WATCH LIVE: Carjacking victim, who lost both his legs, speaks as months-long search continues for suspects

2012 hottest year in history in the U.S.

This is an archived article and the information in the article may be outdated. Please look at the time stamp on the story to see when it was last updated.

UNITED STATES– If you’re looking for what Donna Summer used to call “Hot Stuff,” you just might be too late. Actually, make that a year late.

Last year was the hottest year ever recorded in the U.S., according to NOAA, the National Oceanic and Atmospheric Administration.

The average temperature for the year in the United States was 55.3 degrees, up a whole point from the previous scorcher, 1998. For perspective, the average temp for the whole 20th century was 52.1 degrees.

We know what you’re thinking — “55 degrees?! That doesn’t sound too hot.” But remember a lot of places in the U.S. see snow more often than every blue moon, meaning they have several days below zero.

So think how hot it has to get elsewhere to average out to 55.3?

You know it was hot here in Houston — the trees in Memorial Park nearly dried up and blew away.

Scientists blame the increase on “cyclical weather patterns,” but they say people are also adding to it by burning fossil fuels and producing greenhouse gases.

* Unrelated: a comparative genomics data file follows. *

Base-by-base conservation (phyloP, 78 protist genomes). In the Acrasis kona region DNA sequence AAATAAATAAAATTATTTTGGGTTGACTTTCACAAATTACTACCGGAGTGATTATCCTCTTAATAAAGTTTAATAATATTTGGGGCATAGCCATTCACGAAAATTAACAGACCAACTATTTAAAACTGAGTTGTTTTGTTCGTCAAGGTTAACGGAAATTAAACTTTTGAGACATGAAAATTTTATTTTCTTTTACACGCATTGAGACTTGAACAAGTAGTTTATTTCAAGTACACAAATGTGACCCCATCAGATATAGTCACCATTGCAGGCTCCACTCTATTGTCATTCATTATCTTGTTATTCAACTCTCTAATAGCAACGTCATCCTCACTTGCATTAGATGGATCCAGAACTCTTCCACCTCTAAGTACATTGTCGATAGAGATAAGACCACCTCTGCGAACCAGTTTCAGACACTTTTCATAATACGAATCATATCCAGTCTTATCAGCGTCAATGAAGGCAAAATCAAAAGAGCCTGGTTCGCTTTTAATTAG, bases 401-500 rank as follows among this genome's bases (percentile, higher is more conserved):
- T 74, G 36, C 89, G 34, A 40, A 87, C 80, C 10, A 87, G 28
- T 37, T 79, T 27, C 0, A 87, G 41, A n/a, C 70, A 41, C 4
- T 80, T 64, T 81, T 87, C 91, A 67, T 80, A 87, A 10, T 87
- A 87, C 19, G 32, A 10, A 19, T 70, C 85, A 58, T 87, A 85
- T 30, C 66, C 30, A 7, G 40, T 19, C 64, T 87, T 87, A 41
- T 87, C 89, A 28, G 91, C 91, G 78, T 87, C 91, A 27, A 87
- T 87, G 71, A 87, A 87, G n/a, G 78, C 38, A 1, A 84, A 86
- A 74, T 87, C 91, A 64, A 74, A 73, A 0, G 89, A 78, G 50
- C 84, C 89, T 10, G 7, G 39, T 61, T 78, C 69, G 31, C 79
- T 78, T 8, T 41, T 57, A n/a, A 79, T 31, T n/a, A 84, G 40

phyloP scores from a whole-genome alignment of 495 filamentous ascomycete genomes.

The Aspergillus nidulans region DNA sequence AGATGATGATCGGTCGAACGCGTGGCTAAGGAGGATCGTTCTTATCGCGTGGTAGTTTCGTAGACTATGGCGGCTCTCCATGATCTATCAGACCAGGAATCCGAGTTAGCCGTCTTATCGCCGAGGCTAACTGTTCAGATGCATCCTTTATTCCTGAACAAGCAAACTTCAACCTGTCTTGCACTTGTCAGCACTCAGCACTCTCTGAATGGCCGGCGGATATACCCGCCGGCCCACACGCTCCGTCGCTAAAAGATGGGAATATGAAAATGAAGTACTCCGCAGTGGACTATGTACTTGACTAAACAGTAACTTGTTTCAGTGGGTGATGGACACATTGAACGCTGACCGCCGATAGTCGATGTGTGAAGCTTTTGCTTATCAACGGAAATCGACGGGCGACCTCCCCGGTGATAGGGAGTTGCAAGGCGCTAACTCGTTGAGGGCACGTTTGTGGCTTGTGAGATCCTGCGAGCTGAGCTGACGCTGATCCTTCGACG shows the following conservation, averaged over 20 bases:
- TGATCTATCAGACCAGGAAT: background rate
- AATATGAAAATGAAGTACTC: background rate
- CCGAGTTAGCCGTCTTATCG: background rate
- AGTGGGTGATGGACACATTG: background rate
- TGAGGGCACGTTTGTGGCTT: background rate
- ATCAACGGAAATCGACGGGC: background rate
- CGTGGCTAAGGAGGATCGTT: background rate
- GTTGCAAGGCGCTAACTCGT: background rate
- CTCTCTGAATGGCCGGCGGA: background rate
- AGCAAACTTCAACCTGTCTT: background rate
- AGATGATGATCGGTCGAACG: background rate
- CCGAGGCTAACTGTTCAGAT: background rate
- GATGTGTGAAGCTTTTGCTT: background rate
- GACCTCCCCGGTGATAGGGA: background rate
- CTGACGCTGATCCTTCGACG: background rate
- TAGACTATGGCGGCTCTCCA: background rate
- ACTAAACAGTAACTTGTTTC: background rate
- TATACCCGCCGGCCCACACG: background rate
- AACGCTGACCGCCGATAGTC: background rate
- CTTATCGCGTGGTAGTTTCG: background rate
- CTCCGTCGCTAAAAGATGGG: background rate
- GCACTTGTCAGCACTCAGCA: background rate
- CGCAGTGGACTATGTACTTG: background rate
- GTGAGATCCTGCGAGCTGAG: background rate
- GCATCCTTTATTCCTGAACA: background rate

Before you scoff at that, like you’ll never see any effects of climate change in your lifetime — guess what — the changes are here. Heat the Earth up a few degrees every decade, and it could soon get so hot, it won’t support life.

Eric Boldt with National Weather Service says, “As the temperatures continue to warm, it provides fuel to the atmosphere. And that’s one thing that hurricanes need is warm, sea surface temperatures.”

That could explain why 2012 also turned out to be the second worst year for tornadoes, hurricanes and all-around nasty weather. 11 such disasters hit the country, each one costing us more than a billion bucks!

Maybe those high priced hybrid cars aren’t such a bad investment, huh?  Either we pay now to find alternatives to climate-changing behavior, or we pay later… if we’re still around.